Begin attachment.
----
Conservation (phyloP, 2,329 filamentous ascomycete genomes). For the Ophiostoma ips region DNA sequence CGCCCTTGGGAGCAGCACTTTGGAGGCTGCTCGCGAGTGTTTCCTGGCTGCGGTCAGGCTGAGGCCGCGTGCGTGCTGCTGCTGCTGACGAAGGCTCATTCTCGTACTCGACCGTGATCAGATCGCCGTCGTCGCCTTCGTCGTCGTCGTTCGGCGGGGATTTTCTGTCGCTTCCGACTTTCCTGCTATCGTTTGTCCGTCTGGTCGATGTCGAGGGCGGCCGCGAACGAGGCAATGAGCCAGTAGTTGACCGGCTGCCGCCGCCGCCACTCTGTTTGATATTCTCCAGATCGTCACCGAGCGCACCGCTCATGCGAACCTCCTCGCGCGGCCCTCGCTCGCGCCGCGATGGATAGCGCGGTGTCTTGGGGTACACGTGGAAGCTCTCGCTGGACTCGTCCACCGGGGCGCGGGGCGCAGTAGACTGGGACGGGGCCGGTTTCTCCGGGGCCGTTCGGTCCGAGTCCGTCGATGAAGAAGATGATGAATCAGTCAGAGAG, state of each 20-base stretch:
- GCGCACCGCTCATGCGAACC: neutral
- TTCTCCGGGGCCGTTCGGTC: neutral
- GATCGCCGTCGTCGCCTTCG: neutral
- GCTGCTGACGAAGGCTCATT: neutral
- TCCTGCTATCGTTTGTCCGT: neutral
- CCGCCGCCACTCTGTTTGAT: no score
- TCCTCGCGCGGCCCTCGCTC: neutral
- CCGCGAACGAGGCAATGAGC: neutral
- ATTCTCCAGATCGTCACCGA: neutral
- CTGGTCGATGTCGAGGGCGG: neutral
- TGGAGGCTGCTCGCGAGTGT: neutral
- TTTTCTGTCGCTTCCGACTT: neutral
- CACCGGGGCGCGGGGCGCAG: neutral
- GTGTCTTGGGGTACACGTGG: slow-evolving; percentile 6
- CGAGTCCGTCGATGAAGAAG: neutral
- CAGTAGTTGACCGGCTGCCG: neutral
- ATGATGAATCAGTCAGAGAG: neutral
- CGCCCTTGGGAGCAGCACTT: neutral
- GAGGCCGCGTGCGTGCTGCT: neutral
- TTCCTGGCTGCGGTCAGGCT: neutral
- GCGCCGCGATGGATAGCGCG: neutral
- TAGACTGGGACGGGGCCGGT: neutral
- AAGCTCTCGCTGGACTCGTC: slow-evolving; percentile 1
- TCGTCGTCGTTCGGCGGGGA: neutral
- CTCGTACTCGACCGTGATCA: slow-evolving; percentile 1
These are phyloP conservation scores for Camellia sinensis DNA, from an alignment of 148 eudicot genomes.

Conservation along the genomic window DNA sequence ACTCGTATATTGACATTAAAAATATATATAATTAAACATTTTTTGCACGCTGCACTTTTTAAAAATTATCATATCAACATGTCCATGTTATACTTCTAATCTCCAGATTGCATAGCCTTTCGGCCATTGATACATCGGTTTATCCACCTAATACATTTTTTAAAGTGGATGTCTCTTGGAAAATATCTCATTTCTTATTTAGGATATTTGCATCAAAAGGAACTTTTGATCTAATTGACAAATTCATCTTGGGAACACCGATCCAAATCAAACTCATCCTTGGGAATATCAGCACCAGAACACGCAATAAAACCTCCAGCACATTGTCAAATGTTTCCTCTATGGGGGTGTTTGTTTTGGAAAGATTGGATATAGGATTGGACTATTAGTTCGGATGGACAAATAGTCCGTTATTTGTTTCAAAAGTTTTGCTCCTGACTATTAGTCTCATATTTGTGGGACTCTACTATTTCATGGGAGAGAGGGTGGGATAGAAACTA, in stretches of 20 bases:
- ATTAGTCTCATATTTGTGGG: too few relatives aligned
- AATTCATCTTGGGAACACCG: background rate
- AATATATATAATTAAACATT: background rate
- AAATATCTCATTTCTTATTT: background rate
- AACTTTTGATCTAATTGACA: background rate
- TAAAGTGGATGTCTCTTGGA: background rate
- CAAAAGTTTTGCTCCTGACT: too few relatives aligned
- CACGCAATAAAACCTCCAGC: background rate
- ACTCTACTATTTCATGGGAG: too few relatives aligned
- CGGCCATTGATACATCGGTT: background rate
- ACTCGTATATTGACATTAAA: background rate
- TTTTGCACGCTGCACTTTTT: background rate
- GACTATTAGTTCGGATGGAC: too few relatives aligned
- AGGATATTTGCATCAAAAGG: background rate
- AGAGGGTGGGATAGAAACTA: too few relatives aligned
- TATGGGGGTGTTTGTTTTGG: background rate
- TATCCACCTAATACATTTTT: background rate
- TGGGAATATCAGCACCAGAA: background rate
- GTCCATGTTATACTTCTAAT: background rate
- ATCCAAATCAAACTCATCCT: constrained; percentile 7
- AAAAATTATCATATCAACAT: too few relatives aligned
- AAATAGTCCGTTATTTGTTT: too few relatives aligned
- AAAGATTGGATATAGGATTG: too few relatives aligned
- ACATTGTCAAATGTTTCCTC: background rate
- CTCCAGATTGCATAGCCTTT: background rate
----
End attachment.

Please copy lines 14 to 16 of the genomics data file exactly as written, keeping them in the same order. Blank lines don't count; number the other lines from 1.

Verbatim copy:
- CACCGGGGCGCGGGGCGCAG: neutral
- GTGTCTTGGGGTACACGTGG: slow-evolving; percentile 6
- CGAGTCCGTCGATGAAGAAG: neutral